A jury Thursday found that California State University did not act unfairly when trustees voted to impose fee increases on students twice within a few months.
The San Francisco Superior Court trial stemmed from actions taken in 2009, when trustees approved a 10% tuition hike in May, then an additional 20% hike in July.
The fee increases came amid severe budget cuts brought on by the recession, which also forced faculty and staff furloughs and slashes in enrollment.
Several students sued the university system for breach of contract and violating its duties of good faith and fair dealing, arguing that they had already paid fees and enrolled for the fall 2009 term and should not have been assessed the second fee hike.
In 2011, a Superior Court judge granted the case class-action status on behalf of nearly 200,000 students at 19 campuses. Judge John E. Munter ruled in 2014 that CSU did not breach any contracts, but sent the case to a jury to determine whether trustees acted reasonably and in good faith when increasing the fees.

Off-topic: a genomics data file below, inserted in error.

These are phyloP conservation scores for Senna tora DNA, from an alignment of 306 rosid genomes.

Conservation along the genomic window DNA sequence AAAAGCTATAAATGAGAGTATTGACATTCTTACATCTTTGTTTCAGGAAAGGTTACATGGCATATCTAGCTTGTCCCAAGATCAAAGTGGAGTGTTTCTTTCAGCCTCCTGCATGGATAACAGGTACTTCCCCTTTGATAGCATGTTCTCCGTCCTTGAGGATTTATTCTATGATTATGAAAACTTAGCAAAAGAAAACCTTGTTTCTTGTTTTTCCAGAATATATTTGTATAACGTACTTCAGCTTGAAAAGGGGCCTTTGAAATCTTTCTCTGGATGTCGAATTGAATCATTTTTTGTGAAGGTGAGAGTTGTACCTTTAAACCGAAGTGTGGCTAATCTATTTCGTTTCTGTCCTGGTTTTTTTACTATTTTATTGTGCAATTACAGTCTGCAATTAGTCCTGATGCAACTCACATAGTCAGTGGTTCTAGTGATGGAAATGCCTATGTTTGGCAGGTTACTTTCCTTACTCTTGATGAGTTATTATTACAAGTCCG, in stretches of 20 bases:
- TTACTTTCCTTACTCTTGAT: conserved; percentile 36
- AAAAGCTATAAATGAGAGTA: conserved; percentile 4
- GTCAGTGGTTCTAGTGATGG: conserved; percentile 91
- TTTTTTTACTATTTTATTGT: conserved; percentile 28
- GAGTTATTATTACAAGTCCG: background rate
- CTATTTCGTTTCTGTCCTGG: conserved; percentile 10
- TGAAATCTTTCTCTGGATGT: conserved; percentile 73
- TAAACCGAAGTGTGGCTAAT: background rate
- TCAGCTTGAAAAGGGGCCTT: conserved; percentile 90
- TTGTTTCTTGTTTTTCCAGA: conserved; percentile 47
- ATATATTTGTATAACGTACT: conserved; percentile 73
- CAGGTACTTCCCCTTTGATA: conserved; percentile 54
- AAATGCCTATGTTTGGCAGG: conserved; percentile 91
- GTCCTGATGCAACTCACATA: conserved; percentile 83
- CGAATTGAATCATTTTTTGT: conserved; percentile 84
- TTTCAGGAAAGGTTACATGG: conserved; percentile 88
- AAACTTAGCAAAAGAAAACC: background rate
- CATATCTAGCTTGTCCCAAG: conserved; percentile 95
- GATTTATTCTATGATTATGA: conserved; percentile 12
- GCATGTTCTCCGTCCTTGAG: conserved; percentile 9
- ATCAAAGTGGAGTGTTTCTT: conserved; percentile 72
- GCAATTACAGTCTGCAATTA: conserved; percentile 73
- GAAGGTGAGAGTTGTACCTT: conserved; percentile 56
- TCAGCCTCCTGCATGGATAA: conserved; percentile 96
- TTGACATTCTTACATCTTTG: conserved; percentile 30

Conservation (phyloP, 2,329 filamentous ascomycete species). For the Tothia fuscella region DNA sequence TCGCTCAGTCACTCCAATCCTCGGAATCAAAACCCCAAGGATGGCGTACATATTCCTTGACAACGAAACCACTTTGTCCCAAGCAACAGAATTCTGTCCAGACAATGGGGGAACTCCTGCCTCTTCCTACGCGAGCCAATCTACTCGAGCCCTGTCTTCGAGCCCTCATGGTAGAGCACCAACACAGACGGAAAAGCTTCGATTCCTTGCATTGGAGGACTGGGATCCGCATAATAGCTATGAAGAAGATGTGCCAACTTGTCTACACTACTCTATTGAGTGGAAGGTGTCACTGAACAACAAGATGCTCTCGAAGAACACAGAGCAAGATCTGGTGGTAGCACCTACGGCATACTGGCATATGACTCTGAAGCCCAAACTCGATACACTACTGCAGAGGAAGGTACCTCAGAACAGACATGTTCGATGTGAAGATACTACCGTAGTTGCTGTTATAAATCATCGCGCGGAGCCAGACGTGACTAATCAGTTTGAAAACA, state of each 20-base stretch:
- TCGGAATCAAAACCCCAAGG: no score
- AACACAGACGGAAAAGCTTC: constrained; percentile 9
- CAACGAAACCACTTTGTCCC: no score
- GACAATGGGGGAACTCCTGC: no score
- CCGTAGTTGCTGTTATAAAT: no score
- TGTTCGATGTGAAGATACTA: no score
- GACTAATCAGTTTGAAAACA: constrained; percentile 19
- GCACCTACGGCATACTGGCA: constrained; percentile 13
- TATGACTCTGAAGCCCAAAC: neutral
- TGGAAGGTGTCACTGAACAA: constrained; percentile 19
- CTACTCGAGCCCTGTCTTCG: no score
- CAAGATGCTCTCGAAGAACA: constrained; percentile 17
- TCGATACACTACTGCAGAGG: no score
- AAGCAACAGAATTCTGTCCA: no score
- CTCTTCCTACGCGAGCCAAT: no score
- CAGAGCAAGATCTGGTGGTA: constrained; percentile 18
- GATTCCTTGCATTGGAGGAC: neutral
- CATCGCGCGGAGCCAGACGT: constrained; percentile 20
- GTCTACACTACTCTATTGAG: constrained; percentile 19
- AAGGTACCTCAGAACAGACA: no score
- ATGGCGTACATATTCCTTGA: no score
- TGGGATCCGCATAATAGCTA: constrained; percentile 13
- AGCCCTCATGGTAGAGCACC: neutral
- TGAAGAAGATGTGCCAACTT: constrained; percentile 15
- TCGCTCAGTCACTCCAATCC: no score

The jury voted 9 to 3 that it did.
“Today’s verdict affirms the California State University’s commitment to student success and the fiscal stability of the university for future generations of Californians,” Framroze Virjee, Cal State’s executive vice chancellor and general counsel, said in a statement.
“While raising tuition fees is always a decision of last resort,” he continued, “the CSU acted reasonably and responsibly to preserve academic programs and minimize disruption to students completing degree programs.”
James Finberg, an attorney for the plaintiffs, said another piece of the suit that involves a graduate business professional fee hike is still to be determined.
“We’re disappointed with the jury verdict but optimistic that we will eventually prevail on appeal,” he said.
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